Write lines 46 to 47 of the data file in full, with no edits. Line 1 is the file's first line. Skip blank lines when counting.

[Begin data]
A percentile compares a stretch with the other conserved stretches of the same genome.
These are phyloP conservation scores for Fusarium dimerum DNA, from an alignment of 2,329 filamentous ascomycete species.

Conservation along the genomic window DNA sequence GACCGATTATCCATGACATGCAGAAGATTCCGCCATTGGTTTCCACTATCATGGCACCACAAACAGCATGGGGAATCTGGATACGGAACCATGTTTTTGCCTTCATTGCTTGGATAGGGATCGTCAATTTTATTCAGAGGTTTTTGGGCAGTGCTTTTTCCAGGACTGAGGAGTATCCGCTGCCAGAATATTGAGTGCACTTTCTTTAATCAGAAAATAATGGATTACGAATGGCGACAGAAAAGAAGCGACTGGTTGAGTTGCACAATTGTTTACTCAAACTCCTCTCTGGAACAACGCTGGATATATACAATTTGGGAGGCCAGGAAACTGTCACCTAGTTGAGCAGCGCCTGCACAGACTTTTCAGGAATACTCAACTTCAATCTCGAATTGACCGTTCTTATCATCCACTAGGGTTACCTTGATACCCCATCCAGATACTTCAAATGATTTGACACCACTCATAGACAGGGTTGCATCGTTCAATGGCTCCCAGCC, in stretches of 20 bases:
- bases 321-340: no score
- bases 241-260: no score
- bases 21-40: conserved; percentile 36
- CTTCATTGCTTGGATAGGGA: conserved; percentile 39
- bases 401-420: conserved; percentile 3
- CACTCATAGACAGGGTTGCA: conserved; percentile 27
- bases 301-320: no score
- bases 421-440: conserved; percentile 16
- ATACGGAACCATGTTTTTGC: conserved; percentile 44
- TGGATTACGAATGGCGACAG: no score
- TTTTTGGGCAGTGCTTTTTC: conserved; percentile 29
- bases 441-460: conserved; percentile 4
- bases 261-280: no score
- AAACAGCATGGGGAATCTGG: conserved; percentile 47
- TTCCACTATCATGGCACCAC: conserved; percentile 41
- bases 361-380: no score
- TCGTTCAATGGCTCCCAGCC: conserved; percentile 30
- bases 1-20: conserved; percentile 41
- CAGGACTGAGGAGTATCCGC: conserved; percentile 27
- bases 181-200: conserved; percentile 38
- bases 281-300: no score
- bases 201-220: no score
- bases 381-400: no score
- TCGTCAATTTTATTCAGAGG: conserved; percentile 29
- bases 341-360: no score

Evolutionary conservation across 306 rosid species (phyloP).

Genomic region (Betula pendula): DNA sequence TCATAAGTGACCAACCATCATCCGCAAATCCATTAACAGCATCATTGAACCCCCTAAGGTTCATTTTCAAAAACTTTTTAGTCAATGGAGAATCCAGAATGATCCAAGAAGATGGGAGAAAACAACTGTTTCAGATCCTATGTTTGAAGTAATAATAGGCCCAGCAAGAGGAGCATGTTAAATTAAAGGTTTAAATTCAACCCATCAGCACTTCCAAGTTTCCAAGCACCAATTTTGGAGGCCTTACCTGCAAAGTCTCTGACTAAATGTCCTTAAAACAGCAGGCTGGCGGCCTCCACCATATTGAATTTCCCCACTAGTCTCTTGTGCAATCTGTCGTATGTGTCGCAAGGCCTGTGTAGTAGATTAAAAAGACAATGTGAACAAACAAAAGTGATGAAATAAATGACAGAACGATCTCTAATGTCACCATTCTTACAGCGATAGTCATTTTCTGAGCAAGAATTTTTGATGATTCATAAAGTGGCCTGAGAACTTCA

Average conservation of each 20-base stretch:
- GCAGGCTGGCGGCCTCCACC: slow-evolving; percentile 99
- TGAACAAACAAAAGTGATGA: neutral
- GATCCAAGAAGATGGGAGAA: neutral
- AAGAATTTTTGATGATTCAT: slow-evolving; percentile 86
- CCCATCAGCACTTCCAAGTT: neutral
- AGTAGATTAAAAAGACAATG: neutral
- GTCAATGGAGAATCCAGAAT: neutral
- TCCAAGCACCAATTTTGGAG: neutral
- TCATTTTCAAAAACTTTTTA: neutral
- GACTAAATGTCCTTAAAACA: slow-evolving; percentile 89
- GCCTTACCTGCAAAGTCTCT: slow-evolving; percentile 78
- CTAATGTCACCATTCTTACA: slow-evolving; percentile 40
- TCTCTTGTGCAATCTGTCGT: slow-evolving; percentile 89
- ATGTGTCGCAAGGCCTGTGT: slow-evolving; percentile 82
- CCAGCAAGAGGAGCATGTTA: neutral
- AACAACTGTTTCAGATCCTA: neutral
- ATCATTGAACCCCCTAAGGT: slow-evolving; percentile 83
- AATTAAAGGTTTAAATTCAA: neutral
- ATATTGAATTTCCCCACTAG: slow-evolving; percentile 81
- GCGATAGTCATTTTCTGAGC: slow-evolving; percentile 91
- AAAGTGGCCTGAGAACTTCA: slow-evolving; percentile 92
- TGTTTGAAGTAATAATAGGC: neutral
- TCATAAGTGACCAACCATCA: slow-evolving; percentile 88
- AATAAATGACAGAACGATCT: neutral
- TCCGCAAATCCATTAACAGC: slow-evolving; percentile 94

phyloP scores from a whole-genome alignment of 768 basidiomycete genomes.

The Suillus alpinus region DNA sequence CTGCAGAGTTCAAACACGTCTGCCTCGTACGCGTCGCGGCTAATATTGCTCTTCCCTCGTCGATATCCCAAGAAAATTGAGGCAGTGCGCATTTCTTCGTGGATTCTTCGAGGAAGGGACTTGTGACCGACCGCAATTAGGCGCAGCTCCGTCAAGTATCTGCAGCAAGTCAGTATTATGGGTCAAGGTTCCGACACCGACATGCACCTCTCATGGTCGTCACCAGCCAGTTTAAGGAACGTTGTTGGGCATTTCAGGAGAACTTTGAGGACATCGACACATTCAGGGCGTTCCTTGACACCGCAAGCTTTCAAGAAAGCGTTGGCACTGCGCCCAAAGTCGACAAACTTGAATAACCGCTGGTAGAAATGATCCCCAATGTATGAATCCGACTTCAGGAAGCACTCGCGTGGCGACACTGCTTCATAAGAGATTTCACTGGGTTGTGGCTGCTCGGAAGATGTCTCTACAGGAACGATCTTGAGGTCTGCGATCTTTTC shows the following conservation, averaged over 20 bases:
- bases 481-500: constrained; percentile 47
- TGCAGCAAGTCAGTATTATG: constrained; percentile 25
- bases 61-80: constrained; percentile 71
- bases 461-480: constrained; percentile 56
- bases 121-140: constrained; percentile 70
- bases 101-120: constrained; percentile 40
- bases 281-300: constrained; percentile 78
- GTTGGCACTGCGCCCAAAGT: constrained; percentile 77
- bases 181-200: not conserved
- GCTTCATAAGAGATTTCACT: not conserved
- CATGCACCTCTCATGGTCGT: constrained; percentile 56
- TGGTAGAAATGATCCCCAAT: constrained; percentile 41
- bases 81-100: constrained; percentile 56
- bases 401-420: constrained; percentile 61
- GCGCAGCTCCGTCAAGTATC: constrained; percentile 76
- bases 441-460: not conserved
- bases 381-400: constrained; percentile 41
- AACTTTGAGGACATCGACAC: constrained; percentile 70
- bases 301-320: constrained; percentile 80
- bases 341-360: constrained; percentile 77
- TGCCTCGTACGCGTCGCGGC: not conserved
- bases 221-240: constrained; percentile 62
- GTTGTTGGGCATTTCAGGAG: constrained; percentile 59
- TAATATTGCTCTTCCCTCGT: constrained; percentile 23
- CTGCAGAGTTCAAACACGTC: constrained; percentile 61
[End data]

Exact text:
- CCAGCAAGAGGAGCATGTTA: neutral
- AACAACTGTTTCAGATCCTA: neutral